That’s not the case for the front seat passenger, who gets a 4-way power adjustable seat that is mounted close to the floor. My 73-year-old father felt silly riding in the Sonata, grumpily complaining that Hyundai ought to provide a booster seat for older folks. My retired uncle recently passed on the Sonata for this same reason. This car really needs a seat height adjuster for the front passenger.
Minor complaints are aimed at the Sonata’s speaker grilles and navigation/audio controls. If you’re wearing shorts – or a skirt, I would imagine – and you happen to rest or brace your leg against the speaker grille, it will become imprinted with an attractive honeycomb pattern. I also never got completely familiar with the hard key controls for the stereo and navigation system. Even after a week, I would momentarily stare blankly at the control panel wondering how I might call up the exterior temperature, or tune to a different station, or view the map to orient myself in an unfamiliar neighborhood.
2013 Hyundai Sonata 2.0T Review: Powertrain
What’s New for 2013:
- Manual transmission cancelled for GLS model
How Does It Go
The Sonata 2.0T is equipped with a direct-injected and turbocharged 2.0-liter four-cylinder engine that generates an impressive 274 horsepower and 269 lb-ft. of torque. Better yet, that torque peaks between 1,750 and 4,500 rpm, right where you’ll feel it every time you step on the accelerator – unless you’re stepping on the accelerator from a stop. When launching, it takes a moment for the torque to kick in, but when it does, it can threaten to break the front wheels loose if you’re not careful with throttle modulation.
A six-speed automatic transmission delivers the power to the front wheels, and the Sonata 2.0T is equipped with paddle shifters to give the driver manual control over gear changes. Downshifts, however, are not rev-matched, so they can be abrupt at times.
According to the EPA, the Sonata 2.0T is expected to get 22 mpg in the city, 34 mpg on the highway, and 26 mpg in combined driving. These numbers do not reflect our experience. We managed to extract just 21.8 mpg from the Sonata 2.0T in combined driving
2013 Hyundai Sonata 2.0T Review: How It Drives
If I needed to pick a single word to describe what it’s like to drive a 2013 Hyundai Sonata 2.0T that word would be “whoosh.” And the Sonata whooshes whether it is warm or cold outside, whether you’re cruising the Pacific coast or powering over the Rocky Mountains. Speed is effortless with this thrilling engine.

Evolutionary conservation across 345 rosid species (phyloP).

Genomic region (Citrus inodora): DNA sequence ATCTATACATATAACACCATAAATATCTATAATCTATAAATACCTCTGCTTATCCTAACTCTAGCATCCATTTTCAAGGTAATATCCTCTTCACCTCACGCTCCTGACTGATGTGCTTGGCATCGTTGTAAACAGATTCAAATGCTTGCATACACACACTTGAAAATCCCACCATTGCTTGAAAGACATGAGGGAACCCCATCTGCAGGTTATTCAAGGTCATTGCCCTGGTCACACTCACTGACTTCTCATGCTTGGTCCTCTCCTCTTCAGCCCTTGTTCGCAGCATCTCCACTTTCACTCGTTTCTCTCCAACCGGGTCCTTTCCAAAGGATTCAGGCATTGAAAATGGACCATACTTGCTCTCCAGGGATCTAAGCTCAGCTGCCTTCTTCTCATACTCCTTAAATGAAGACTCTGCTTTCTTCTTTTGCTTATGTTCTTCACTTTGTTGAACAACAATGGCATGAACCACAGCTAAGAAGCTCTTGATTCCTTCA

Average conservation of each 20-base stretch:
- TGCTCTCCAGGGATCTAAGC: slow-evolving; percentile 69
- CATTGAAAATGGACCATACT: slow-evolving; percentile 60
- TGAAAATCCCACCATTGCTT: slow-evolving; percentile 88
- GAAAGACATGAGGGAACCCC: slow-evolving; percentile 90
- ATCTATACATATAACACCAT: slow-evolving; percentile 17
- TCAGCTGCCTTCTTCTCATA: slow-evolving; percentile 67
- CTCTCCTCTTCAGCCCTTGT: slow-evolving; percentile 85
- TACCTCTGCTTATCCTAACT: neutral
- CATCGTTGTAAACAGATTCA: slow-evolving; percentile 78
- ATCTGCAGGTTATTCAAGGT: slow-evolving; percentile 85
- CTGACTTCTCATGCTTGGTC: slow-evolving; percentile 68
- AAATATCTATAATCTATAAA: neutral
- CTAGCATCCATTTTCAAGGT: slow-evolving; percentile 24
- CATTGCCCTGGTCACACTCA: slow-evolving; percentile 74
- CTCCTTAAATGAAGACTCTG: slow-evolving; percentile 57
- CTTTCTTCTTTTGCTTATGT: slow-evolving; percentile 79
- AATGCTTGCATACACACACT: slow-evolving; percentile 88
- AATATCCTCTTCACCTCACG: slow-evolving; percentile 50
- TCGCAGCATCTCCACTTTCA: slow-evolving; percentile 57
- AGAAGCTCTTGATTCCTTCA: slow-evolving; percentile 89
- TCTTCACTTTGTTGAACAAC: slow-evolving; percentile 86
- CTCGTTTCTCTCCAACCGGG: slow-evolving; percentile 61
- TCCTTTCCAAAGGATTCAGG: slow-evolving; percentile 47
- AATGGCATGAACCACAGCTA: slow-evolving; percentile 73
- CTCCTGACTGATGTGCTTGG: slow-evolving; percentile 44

Fortunately, the Sonata 2.0T Limited’s standard 18-inch wheels, 225/45 Hankook Optimo tires, and four-wheel-independent suspension is tuned to provide a firm grasp on the pavement while providing an agreeable ride quality. On certain sectioned concrete freeways around Los Angeles, the Sonata could have displayed more compliance and fewer jitters, but for the most part buyers will be satisfied with this car’s ride and handling.
That said, I’ll tell you that I prefer the Sonata SE’s stiffer suspension and sport-tuned electric steering. Past experience with that setup reveals the Sonata to be a surprisingly capable canyon carver, and in combination with this turbocharged engine Hyundai’s family sedan is a legitimate sport sedan. By comparison, our Limited 2.0T allowed extra body roll and wooze in curves and on undulating pavement. The car remained utterly composed, of course, it just felt like it was floating more when pushed to limits that, honestly, few owners are ever likely explore.
I’m pleased to report that Hyundai has evidently been working to refine the Sonata’s electric steering, formerly a significant dynamic detriment. The ghosts in the machine have been almost completely excised, and the Sonata’s steering feels more accurate, natural, and responsive off-center than it ever has. Also note that the Sonata’s braking components resisted fade on a blisteringly hot day, despite repeated abuse on downhill sections of the Santa Monica Mountains.
Previously, I mentioned how terrific the Sonata’s eight-way power driver’s seat is. In addition to supplying a perfect driving position behind the smooth, leather-wrapped steering wheel, the Sonata provides excellent forward sightlines and the side mirrors are shaped in such a way that when properly positioned they reveal more about your blind spots than some other cars. Reversing can be challenging due to the Sonata’s fastback and large rear headrests, but models with navigation have a reversing camera to help resolve the issue.
2013 Hyundai Sonata 2.0T Review: How It Drives
Getting into a Sonata is like slipping into a favorite pair of quality jeans. This car – as long as you’re not the front seat passenger – is instantly comfortable and familiar, and it makes you look good because people who know how terrific modern Hyundai products are also know how smart the people who buy them are.
If you’re looking for an attractive, safe, fun-to-drive family sedan that looks and feels more expensive than the price you’ve paid, you definitely need to test drive the 2013 Hyundai Sonata 2.0T.
2013 Hyundai Sonata 2.0T Review: Pros and Cons
- Appealing design
- Impressive turbo thrust
- Balanced ride and handling
- Comfortable driver’s seat
- Roomy back seat and trunk
- Excellent crash-test ratings
- Great warranty
- Nice price
- Norelco grille design
- Low-mounted front passenger’s seat
Hyundai provided the vehicle for this review
2013 Hyundai Sonata 2.0T Limited Photos by Christian Wardlaw